Coordinating questions and answers in advance with one witness is easier than with four witnesses. In addition, one witness can more easily reiterate a simple set of talking points.

Limiting the expert panel to just one majority and one minority witness would have facilitated genuine debate and non-evadable scrutiny of competing assumptions and data. When former Senator Jim Talent (R-Mo.) was chairman of the House Small Business Committee, he held a pair of hearings during the 105th and 106th Congresses that had only one and two witnesses, respectively. In each hearing he was able to pursue a single line of inquiry from start to finish. The results were spectacular. He thoroughly discredited the Clinton administration’s Kyoto Protocol economic analysis.

Another problem hindering Chairman Cruz at the “Data or Dogma” hearing is that all the other Republican senators left after the first round of questions. Result: Titley got more questions than all the majority witnesses combined. He alone had enough time to make, defend, and embellish his case. He also had more opportunities to rebut the other witnesses than they had to rebut him.

That allowed Titley to pull some fast ones. [click to continue…]

Post image for Is the Paris Climate Agreement a Treaty?

Is the Climate Change Agreement adopted in Paris by the 21st Conference of the Parties (COP21) a treaty? In other words, is it the type of international agreement to which the United States is a party only if the U.S. Senate ratifies it?

It is indeed, as this post will show.

Are the treaty’s emission-reduction and climate-finance “commitments” binding on the United States as a matter of international law? No.

From day one, Obama administration negotiators pushed to make the treaty’s core elements non-binding to encourage “participation” and “ambition.” That is, nations are more likely to participate, and promise more than they can deliver, if there are no legal consequences for broken promises.

The treaty’s emission-reduction and climate finance “commitments” might be compared to a non-binding Sense of Congress resolution, but for the fact that all Members of Congress can legitimately claim to represent people who elected them. In stark contrast, the 25,000 official delegates at COP21 do not represent peoples but rather “government, intergovernmental organisations, UN agencies, NGOs and civil society” (i.e., environmental pressure groups). Only a small minority of participating governments are full democracies.

Also from day one, the Obama administration envisioned the treaty to be “politically binding.” That’s simply an obfuscatory way of saying that once adopted at COP21, the treaty will put political pressure on governments — first and foremost U.S. leaders after 2016 — to honor the treaty’s non-binding promises.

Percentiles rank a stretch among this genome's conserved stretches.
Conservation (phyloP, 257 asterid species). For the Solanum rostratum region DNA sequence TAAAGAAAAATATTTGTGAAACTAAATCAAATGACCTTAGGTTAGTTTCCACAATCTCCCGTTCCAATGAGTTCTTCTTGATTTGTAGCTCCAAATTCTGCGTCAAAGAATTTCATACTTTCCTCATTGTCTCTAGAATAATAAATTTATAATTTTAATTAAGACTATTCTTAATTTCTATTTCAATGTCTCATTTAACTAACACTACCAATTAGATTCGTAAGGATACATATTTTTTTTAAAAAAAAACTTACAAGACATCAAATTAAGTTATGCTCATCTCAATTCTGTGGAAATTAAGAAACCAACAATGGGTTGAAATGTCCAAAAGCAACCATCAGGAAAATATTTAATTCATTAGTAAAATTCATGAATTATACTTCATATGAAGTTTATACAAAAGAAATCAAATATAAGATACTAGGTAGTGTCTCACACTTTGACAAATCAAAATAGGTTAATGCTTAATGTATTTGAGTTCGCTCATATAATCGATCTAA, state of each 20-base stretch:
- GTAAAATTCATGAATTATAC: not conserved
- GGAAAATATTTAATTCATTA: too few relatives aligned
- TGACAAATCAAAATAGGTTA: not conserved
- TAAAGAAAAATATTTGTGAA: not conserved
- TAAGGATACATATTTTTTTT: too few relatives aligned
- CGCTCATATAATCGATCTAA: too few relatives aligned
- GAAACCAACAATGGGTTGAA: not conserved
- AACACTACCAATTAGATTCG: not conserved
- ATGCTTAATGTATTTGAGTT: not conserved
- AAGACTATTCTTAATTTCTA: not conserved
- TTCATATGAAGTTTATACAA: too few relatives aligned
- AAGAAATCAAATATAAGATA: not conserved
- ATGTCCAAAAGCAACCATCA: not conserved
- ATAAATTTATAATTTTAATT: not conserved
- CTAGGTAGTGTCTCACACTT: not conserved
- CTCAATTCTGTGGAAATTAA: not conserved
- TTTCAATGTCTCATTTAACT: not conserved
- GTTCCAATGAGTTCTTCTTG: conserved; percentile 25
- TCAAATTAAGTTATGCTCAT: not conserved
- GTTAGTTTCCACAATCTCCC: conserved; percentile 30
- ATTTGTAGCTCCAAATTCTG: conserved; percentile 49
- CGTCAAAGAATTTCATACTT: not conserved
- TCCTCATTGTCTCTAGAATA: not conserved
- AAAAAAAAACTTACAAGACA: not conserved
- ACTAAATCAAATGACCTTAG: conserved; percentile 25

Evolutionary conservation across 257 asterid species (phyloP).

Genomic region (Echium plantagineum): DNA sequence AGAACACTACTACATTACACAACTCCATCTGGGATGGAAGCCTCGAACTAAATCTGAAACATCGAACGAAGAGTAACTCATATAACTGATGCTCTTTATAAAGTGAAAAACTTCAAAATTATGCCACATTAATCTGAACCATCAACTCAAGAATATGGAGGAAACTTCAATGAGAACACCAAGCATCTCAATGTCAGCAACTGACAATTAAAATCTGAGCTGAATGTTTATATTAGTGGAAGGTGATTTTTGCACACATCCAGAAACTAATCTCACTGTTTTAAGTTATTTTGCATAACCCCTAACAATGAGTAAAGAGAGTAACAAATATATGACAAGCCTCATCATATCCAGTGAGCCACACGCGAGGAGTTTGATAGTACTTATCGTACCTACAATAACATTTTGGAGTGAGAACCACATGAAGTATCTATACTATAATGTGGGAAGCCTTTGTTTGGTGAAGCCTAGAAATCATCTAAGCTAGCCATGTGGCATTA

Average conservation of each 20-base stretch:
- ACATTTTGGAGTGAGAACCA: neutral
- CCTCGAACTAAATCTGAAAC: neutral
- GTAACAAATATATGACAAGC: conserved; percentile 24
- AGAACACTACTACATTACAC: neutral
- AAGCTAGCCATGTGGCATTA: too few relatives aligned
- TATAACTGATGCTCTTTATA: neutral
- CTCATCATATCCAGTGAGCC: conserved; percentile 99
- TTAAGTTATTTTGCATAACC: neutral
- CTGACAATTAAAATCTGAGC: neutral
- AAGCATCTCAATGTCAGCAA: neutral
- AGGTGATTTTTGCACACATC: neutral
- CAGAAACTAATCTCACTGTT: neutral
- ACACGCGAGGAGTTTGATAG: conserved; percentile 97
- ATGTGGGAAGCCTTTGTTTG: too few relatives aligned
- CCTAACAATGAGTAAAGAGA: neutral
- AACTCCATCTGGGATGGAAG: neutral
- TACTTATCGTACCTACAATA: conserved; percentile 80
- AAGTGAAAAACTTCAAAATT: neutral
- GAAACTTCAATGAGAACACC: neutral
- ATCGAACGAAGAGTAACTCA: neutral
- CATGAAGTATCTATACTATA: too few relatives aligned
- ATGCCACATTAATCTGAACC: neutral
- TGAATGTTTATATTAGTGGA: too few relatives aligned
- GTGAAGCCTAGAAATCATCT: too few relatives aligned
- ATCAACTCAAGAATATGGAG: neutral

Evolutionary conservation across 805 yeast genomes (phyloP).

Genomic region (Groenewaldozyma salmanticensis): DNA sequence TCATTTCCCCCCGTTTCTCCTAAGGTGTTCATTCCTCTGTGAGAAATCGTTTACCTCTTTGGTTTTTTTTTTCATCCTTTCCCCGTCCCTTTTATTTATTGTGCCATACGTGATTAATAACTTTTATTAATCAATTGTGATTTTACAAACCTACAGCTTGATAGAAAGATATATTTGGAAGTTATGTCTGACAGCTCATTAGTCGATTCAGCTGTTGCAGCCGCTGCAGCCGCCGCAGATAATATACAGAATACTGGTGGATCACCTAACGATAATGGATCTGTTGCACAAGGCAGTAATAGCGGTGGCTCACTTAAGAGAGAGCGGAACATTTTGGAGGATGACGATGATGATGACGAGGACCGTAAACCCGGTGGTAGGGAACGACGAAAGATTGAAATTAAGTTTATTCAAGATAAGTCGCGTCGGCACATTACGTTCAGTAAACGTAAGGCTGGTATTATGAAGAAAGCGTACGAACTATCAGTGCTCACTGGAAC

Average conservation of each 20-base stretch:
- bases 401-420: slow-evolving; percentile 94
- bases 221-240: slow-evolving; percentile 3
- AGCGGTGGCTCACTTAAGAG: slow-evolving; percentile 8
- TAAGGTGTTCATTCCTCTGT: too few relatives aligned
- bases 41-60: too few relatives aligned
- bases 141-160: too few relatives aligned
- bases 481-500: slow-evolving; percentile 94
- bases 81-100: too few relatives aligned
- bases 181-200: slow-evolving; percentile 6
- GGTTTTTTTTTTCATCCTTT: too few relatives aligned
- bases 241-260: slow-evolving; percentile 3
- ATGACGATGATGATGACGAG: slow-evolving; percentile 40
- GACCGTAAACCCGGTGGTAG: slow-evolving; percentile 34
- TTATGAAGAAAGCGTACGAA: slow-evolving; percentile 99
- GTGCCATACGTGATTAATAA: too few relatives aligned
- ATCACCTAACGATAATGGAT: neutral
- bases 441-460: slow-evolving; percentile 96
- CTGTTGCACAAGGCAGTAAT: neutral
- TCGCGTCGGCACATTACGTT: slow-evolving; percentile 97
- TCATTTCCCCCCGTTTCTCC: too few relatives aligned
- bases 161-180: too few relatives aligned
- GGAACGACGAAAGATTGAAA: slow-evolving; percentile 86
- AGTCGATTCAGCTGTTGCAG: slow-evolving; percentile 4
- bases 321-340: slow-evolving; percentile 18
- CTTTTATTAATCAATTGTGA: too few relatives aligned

As President Obama opined in Paris, his successor, regardless of party affiliation, will have to abide by the agreement because COP21 demonstrates that “99% of world leaders think this is really important.”

Nice try. COP21 demonstrates that political elites in developing countries want U.S. and other First World taxpayers to fork over $100 billion to $450 billion annually in wealth transfers, dubbed the “Green Climate Fund.”

COP 21 also demonstrates that political elites everywhere want to expand their power to rig energy markets and control trillions of dollars in energy-infrastructure investments — from now until 2050 and beyond.

Those are not honorable motivations, and Obama’s successor should promptly submit the treaty to the Senate for its advice and consent.

The real reason Obama insists the Paris agreement is not a treaty is obvious. Under the U.S. Constitution, the United States does not become a party to a treaty until “two thirds of Senators present” vote to ratify it (Article II, Section 2, Clause 2). There was no prospect of that happening even when Democrats held a majority of Senate seats.

What should GOP leaders do? They should pass resolutions explaining why the Paris agreement is a treaty, why the President must therefore submit the agreement to the Senate for its advice and consent, and why until ratified the treaty is no more politically-binding on the people and Congress of the United States than the long lists of never-to-be-enacted proposals in presidential state of the union speeches. The concurrent resolution introduced by Sen. Mike Lee (R-Utah) and Rep. Mike Kelly (R-Penn.) is exactly the kind of action needed to frame the debate.

House and Senate leaders should also use the power of the purse to block agency expenditures for activities related to the Paris treaty as long as the President works to circumvent the Constitution.